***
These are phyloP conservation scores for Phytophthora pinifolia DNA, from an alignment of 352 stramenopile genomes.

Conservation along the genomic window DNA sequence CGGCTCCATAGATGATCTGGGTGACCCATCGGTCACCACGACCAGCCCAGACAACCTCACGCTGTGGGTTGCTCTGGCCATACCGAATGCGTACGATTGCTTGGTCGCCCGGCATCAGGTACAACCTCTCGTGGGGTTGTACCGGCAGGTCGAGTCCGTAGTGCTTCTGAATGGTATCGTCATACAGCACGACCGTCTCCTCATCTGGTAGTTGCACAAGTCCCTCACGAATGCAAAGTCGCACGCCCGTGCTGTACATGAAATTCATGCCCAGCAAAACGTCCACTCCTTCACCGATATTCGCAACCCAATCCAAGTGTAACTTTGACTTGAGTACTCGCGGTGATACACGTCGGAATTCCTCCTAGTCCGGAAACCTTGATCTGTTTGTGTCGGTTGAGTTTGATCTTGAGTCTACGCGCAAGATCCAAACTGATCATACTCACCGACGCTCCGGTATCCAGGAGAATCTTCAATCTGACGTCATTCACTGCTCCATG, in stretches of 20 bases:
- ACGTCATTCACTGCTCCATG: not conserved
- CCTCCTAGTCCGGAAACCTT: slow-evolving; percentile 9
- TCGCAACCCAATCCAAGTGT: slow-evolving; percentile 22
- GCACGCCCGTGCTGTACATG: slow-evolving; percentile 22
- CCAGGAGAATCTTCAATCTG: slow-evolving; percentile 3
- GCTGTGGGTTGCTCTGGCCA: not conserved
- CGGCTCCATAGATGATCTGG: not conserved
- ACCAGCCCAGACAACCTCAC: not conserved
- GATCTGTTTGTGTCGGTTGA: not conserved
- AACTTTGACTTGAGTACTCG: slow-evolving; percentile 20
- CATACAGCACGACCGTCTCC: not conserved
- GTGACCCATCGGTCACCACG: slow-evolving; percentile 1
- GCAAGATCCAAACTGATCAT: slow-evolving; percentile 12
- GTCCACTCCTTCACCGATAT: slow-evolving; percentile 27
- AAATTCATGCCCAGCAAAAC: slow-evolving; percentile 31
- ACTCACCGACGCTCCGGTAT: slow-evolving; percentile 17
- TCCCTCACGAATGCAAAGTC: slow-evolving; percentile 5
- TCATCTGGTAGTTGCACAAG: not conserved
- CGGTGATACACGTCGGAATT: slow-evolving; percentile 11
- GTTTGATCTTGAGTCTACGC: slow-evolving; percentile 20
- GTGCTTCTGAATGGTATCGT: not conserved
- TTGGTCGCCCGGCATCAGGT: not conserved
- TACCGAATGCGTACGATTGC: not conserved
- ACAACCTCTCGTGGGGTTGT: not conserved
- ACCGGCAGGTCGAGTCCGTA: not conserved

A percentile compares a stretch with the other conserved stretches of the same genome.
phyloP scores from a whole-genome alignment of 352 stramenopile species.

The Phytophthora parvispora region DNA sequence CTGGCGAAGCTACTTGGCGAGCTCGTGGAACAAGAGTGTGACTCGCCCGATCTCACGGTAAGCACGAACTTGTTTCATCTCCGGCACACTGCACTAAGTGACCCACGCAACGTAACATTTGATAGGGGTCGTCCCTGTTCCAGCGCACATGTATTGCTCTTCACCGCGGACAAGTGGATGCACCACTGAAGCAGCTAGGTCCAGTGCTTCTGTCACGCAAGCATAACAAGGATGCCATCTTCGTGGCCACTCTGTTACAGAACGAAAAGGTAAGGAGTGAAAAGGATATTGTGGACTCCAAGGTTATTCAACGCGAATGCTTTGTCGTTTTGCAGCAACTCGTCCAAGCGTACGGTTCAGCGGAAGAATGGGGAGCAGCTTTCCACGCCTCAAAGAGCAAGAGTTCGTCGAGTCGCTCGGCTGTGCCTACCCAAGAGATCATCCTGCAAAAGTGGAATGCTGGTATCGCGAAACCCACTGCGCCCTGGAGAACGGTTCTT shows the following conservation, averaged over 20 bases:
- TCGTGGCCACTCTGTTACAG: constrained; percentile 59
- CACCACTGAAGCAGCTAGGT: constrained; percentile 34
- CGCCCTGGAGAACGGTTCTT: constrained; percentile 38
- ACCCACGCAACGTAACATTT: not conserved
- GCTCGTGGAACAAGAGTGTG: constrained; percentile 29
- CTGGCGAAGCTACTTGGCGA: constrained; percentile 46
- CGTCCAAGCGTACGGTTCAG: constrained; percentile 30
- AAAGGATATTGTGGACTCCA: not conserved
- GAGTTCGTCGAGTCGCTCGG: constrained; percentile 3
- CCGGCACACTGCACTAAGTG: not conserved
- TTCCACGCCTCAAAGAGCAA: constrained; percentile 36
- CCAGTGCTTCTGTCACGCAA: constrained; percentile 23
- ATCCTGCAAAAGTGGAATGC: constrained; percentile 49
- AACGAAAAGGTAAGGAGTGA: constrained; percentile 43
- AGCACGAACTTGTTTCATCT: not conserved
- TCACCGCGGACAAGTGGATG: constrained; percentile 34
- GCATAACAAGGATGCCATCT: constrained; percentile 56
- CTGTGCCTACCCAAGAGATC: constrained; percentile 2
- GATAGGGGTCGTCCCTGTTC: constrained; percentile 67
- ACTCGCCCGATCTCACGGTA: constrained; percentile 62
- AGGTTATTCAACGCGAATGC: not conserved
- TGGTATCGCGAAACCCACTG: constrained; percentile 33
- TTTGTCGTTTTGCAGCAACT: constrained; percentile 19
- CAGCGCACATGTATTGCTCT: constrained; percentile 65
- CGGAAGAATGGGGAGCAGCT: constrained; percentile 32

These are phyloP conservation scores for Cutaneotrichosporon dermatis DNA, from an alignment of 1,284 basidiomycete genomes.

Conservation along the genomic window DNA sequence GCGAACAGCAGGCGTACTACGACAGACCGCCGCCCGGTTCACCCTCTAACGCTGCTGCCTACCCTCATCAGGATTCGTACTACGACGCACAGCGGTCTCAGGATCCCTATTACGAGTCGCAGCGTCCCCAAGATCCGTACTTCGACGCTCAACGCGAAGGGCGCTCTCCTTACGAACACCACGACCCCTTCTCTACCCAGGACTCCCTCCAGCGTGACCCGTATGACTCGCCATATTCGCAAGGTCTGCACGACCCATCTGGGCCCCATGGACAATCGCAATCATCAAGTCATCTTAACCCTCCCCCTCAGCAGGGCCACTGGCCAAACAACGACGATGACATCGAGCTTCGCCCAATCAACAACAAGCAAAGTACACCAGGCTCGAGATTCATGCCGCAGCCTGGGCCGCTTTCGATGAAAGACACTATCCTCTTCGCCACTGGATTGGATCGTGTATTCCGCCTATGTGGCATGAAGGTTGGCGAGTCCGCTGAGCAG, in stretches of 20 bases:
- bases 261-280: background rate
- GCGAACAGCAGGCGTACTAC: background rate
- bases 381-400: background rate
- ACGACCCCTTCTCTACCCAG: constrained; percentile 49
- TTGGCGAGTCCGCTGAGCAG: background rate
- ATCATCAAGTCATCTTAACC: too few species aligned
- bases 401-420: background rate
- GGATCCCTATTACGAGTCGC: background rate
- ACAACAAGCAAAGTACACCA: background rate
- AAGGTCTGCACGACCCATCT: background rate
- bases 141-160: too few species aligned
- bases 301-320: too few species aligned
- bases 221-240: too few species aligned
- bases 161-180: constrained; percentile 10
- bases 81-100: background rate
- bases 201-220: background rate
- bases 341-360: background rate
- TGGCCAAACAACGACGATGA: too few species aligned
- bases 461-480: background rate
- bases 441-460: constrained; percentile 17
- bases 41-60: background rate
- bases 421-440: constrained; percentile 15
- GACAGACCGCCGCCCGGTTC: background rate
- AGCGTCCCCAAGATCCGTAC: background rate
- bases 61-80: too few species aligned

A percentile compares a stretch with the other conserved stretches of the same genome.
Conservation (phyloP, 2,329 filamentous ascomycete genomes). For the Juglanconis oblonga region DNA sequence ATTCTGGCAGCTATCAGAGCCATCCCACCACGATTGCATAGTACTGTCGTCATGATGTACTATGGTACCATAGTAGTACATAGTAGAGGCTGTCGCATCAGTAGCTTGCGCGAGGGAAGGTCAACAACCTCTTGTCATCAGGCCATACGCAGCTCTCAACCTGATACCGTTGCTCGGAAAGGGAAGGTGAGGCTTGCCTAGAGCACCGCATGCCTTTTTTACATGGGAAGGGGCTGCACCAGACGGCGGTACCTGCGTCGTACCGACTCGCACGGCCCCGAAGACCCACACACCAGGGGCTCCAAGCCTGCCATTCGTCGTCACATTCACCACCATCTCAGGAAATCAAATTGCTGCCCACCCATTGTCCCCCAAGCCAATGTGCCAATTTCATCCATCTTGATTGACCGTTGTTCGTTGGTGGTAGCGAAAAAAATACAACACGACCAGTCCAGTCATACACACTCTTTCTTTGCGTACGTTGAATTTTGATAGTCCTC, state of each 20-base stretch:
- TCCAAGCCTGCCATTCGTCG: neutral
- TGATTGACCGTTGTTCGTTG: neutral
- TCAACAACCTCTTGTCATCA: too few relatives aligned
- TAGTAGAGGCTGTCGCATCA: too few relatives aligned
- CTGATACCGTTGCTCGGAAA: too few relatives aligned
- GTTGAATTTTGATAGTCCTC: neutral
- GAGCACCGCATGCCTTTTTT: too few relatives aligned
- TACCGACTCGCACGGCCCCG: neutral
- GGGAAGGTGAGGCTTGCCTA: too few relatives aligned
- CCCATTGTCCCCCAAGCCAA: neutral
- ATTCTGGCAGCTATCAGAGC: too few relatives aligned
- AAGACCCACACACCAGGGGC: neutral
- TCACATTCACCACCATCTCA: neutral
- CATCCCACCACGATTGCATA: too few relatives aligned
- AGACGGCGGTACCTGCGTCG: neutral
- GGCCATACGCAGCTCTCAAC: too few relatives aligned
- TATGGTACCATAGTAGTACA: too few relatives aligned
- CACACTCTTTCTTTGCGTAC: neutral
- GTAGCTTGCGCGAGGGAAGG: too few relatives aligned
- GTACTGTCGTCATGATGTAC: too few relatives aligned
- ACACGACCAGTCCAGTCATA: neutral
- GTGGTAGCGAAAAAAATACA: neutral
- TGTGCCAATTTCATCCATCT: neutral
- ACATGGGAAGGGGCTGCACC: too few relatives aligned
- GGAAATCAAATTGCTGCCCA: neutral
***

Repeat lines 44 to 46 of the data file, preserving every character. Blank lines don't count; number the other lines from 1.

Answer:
- AACGAAAAGGTAAGGAGTGA: constrained; percentile 43
- AGCACGAACTTGTTTCATCT: not conserved
- TCACCGCGGACAAGTGGATG: constrained; percentile 34